A 30-day inpatient rehab program requires a client to stay within a rehab facility for the full 30 days of the program. People who receive inpatient care may still see their loved ones when they visit but are recommended to stay within the confines of their centers to avoid exposure to drugs and alcohol.
Inpatient care has several benefits:
- Around-the-clock monitoring and mentoring: Self-treatment sometimes fails because people do not have to answer to anyone else — there is a lack of accountability and supervision. Additionally, the effects of withdrawal may require medical assistance, so it is beneficial to have health care professionals and staff available at all times.
- Commitment: The hustle and bustle of daily life may distract people who desire recovery from addictions. When you are enrolled in an inpatient program, you will experience an increased sense of focus and commitment as you remove yourself temporarily from life’s distractions.
- Support: Being in an inpatient program provides you with opportunities to socialize with others who are experiencing similar struggles. You may find support, empathy, and a sense of community as you share and listen to other people’s stories.
- Facilities: Clients enjoy the privacy, comfort, and security that inpatient rehab program facilities offer. The facilities may offer medical equipment, recreational activities, luxurious lodging, nutritious meals, and other amenities that may make the recovery process safer and more comfortable.
The 30-day program provides essential care for people who may not be able to commit to 60-day and 90-day programs. Intensive and focused, treatment options offered in 30-day programs include the following:
- Detox (detoxification) and medication-assisted therapy (MAT)
- 12-step treatment programs
- Non 12-step treatment programs
- Holistic therapies
- One-to-one counseling
- Group counseling
- Family therapy
- Cognitive behavioral therapy (CBT)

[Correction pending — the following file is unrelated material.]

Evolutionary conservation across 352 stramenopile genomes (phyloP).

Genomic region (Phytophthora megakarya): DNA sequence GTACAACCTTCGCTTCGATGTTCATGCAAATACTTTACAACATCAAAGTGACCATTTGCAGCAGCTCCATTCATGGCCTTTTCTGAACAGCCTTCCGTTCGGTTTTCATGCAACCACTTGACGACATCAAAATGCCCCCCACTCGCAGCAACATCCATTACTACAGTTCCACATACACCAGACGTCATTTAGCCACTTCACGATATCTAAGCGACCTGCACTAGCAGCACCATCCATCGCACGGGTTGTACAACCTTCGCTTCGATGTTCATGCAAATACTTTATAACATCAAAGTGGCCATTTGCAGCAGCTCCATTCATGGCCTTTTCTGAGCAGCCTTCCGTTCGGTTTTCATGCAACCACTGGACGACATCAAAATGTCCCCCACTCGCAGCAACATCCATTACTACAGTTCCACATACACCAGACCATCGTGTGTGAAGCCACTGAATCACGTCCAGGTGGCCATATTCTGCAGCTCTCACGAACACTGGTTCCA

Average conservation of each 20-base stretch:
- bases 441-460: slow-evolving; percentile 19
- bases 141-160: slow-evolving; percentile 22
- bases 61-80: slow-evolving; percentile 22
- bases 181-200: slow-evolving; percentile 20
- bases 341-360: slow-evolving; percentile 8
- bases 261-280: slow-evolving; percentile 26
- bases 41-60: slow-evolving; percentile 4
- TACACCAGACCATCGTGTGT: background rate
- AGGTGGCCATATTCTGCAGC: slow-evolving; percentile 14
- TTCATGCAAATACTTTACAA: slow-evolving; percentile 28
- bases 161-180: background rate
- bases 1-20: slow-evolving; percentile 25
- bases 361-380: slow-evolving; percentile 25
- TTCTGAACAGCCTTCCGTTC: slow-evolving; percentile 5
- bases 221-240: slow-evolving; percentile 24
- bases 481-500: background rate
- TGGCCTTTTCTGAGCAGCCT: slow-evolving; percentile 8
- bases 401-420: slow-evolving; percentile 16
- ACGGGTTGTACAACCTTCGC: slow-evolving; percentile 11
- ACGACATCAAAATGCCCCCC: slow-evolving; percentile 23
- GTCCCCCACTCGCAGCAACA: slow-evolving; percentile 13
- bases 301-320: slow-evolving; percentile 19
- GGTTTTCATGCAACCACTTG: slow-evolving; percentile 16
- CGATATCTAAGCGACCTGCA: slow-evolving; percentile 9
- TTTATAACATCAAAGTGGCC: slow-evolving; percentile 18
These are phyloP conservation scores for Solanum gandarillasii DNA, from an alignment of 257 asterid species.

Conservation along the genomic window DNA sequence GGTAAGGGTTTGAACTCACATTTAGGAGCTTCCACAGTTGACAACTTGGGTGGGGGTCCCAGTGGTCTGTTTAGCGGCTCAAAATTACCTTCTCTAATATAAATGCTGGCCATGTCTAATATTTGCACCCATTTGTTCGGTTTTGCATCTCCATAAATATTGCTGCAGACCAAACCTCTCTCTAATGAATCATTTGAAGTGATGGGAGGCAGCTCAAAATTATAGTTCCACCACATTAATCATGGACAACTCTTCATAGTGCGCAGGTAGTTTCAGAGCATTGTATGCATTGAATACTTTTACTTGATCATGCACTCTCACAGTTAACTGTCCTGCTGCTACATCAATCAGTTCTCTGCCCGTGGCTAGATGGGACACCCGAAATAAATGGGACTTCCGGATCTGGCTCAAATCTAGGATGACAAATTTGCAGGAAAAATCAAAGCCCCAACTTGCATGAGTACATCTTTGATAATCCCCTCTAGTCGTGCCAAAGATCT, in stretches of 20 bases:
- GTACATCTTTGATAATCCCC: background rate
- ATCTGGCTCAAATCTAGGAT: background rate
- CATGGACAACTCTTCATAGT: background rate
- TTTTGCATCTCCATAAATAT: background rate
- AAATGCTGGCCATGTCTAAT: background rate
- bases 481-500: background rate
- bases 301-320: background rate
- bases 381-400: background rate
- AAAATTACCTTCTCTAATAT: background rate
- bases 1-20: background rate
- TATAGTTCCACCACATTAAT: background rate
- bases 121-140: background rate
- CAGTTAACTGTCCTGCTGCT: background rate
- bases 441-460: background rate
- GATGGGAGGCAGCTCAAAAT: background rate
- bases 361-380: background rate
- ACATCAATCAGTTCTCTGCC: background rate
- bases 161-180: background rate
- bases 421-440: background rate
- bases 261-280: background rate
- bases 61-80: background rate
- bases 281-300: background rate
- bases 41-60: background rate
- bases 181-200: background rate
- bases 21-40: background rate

- Motivational enhancement therapy (MET)
The treatment options may be combined or used in different ways to provide a custom program for each client.
You may be tempted to self-medicate or go cold turkey in order to overcome the habit. Taking part in an evidence-based program is the best bet for people trying to recover from addiction. The Diagnostic and Statistical Manual of Mental Disorders, DSM-5 provides details of all known mental conditions which includes substance abuse and alcohol addiction.
The criteria for determining substance abuse addition is summarized in 11 main points:
- You Continue Using Substances Despite The Dangers: Substances can have a serious impact on your health and may put you at risk of contracting HIV or may increase the chances of cardiovascular diseases. You may also put yourself in danger through risky behavior such as drinking and driving. If you’ve continued to use despite the presence of these risks then you need to consider rehabilitation.
- Unable to Function: Your addiction has compromised your ability to take care of your responsibilities at work or at home. You risk losing your job or being kicked out of school due to your habit.
- You can’t seem to Stop: You’ve tried several times to kick the habit, but you still find yourself seeking out another fix.
- Ruined Relationships: You’ve had conflicts with close friends, family members and colleagues at work. You continue to abuse substances despite these relationship problems.
- Isolation: You continued drug use has led you to isolate yourself. You may have stopped engaging in activities you enjoyed before in order to use drugs or alcohol.
- Withdrawal: You have intense cravings every time you go for a considerable period of time without using the drugs. Using the drug helps you to cope with the symptoms of withdrawal.
- Tolerance: You find yourself needing a higher dose to get to the same level of high.